In July 2008 about 30,000 people gathered on Boston Common to celebrate the “Life is good” symbol. The festival was a tribute to the line of T-shirts and other products featuring a stick figure with a French beret and infectious smile.
People at the Festival were quoted as saying things like “I think the happiest people alive are the ones who are happy with the simple things”. The company that owns the symbol exhibits the kind of social consciousness associated with businesses in the upper Northeast, giving a percentage of its profits to support the Life is good Kids Foundation, established to help children facing unfair challenges.
I once knew a real life stick figure with upper Northeastern roots and an infectious smile, and his name was Richard Favreau.
I first met Rich when he was a teaching assistant in the contact lens laboratory of the graduate school we attended, the Pennsylvania College of Optometry. Rich was two years ahead of me, and had not yet acquired the title of Dr. Favreau, but it was obvious to those of us under his tutelage that he was a very special individual. I decided then and there that when I grew up, I wanted to be just like Rich.
Dr. Favreau and I found one another as colleagues again when I opened a practice in New Jersey, and became involved with the Board of Directors of the New Jersey Society of Optometric Physicians. He was precisely my image of what he would be as a professional and, much as I had in graduate school, I once again attached my boat to his sails. Rich never steered me wrong, and I received incredibly good words of advice and encouragement from him. He taught me the essence of mentoring, before the word was popular. His profession was good to Rich, and he re-paid the favors in kind.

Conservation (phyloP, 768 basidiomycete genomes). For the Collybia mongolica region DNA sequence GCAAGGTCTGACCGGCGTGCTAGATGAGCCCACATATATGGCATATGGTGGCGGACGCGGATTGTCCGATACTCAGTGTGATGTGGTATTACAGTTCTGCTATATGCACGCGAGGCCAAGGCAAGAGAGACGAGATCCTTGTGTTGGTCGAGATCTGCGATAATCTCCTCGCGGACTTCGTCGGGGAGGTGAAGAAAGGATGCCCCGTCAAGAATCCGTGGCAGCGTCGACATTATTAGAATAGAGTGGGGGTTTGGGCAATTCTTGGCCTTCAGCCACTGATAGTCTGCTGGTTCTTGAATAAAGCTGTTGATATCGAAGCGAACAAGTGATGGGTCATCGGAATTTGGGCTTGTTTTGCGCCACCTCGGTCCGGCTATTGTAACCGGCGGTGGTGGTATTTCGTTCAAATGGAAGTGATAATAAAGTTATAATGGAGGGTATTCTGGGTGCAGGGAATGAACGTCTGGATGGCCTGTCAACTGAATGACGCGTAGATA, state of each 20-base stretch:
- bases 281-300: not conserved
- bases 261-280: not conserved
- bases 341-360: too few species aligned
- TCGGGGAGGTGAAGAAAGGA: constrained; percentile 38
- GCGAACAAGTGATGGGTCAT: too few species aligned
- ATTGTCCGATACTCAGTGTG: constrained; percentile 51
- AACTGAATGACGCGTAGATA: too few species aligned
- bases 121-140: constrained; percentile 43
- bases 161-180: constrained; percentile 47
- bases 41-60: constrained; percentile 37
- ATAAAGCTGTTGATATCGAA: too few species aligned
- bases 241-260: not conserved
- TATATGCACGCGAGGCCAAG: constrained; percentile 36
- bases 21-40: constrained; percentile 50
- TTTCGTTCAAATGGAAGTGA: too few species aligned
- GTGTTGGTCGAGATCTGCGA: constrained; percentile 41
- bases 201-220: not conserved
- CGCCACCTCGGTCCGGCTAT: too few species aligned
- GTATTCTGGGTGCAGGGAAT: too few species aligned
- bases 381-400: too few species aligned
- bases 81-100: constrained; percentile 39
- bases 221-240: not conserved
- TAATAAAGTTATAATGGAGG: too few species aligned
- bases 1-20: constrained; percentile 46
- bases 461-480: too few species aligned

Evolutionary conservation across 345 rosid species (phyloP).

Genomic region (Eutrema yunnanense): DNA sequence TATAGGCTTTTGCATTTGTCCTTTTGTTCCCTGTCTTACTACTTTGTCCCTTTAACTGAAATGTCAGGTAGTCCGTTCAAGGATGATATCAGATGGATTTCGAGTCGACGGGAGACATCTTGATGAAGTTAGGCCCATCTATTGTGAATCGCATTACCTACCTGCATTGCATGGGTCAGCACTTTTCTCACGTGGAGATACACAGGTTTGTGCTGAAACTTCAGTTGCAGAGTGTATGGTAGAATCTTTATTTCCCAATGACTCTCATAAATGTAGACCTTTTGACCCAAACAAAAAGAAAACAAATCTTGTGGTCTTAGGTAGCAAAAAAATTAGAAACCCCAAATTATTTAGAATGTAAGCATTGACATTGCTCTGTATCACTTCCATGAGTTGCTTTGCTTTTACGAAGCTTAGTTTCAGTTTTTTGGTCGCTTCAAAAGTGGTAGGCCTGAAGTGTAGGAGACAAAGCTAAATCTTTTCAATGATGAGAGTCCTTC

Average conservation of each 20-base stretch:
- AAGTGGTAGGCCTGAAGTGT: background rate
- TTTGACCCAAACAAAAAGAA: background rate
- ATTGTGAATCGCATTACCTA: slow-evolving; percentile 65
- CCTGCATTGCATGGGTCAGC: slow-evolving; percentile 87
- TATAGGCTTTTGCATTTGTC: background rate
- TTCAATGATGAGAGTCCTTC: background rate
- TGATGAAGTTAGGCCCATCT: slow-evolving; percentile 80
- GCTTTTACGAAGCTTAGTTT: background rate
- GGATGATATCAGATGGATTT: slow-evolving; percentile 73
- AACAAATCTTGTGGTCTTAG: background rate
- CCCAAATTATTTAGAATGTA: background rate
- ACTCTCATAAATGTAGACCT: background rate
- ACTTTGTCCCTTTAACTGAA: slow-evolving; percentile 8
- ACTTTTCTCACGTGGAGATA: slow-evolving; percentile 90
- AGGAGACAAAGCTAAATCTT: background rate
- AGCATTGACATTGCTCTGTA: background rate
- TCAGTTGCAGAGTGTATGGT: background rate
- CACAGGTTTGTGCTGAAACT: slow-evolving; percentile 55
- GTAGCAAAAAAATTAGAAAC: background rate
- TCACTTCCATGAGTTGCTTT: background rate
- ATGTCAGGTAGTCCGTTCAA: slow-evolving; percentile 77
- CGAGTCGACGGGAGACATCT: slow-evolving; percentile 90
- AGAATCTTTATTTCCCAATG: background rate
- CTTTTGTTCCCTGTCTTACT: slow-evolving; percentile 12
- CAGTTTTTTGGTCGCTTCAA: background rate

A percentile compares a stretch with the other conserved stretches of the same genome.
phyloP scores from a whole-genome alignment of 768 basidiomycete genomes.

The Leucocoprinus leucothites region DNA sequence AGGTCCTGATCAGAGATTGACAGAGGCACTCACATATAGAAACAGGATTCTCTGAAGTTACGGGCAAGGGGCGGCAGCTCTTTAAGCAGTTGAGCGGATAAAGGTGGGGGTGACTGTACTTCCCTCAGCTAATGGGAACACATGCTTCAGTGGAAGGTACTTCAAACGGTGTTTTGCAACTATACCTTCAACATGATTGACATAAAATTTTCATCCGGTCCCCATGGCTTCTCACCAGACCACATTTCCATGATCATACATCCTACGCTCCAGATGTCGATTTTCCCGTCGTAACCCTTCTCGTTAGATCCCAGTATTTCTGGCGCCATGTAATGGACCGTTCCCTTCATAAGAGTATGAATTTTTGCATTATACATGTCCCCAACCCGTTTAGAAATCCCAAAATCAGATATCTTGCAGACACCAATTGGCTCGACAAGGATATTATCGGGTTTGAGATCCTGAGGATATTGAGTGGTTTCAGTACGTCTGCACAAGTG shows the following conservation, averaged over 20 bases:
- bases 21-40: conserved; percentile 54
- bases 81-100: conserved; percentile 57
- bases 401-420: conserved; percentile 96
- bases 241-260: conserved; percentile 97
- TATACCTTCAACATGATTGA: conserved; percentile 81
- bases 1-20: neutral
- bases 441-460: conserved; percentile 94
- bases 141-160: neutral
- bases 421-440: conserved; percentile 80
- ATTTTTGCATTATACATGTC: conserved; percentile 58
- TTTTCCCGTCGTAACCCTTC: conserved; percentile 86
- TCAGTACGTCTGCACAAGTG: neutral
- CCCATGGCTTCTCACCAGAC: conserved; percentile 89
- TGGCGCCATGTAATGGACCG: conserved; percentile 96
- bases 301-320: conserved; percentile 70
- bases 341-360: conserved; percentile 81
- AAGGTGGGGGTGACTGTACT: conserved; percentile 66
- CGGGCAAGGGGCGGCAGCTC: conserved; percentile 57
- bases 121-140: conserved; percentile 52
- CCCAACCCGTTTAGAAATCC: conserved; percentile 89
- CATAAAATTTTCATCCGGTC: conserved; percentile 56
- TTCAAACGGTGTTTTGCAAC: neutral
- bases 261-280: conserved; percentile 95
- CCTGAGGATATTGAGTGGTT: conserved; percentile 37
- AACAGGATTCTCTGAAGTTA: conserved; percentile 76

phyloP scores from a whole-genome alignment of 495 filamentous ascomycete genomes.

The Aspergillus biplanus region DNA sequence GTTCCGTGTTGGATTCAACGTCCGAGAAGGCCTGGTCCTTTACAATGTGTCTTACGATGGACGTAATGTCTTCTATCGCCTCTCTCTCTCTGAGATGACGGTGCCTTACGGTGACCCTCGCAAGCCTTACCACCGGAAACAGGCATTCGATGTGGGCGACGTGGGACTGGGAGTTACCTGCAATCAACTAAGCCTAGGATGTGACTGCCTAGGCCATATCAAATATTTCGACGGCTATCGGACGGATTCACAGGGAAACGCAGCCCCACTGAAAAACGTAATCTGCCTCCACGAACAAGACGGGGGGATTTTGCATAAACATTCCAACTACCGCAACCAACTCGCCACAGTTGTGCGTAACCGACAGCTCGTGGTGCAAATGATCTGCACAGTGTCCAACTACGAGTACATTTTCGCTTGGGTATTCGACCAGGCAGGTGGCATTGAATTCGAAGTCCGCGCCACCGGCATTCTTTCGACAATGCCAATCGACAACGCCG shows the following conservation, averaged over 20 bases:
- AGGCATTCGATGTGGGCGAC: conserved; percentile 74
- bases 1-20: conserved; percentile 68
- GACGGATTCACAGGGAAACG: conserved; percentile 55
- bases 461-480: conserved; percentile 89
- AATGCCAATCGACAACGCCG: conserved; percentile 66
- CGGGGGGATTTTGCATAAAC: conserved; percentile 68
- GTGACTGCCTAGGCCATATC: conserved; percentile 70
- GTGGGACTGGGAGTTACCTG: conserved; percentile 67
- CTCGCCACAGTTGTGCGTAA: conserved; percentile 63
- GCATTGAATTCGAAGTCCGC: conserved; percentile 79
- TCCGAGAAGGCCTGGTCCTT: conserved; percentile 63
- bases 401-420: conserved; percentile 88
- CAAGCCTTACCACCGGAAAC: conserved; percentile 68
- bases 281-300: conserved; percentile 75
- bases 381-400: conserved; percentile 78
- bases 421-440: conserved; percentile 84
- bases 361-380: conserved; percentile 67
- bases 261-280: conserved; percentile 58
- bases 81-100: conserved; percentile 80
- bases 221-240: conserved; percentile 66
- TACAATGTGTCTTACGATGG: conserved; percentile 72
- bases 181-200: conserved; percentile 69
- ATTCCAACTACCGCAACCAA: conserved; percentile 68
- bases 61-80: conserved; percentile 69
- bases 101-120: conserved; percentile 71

Family life and faith were the cornerstones of Rich’s existence on earth. He and Portia were fixtures in the Parish Community of Blessed Kateri in Sparta, New Jersey, and enriched all those who came into contact with them. Miriam and I marveled at how well they complemented one another.
Out of the blue, sarcoma came calling and robbed Rich of limb but never of spirit. As he mentored colleagues professionally, he would mentor those with cancer, giving them hope, inspiration and courage. Rich was a warrior, and somehow maintained his sense of humor and optimism in the face of adversity. He seemed to draw strength from the strength that others took from him. A colleague who visited with him in his final days remarked:
As always, he makes seeing him easy with no anger about his illness or blame or remorse. He was in good spirits but he was resigned to the fact that his fight was over.
Rich sent me a text message down the stretch, leaving me with tears of joy tinged with incredulity. He wrote that he had stopped all treatment of the cancer, was under hospice care and resting at his home in Lafayette. His family was assembling to embrace the moment. Here’s exactly how he finished the text:
“Life is good!!!” Love to Miriam. Rich”
That drove me back to the little “Life is good” book that I keep at the Jersey Shore, its cover adorned with the smiling stick figure in his French beret. In tribute to Rich and some of his final thoughts, ponder these words of wisdom from “Life is good”:
Optimism can take you anywhere.
Don’t knock something. Build something.
Good vibes are contagious.
Takers may eat well, but givers sleep well.
Do what you like. Like what you do.
Everything is a once in a lifetime experience.
Remember, the music is not in the guitar.
The little things in life are the big things.
We will never know all the good a simple smile can do.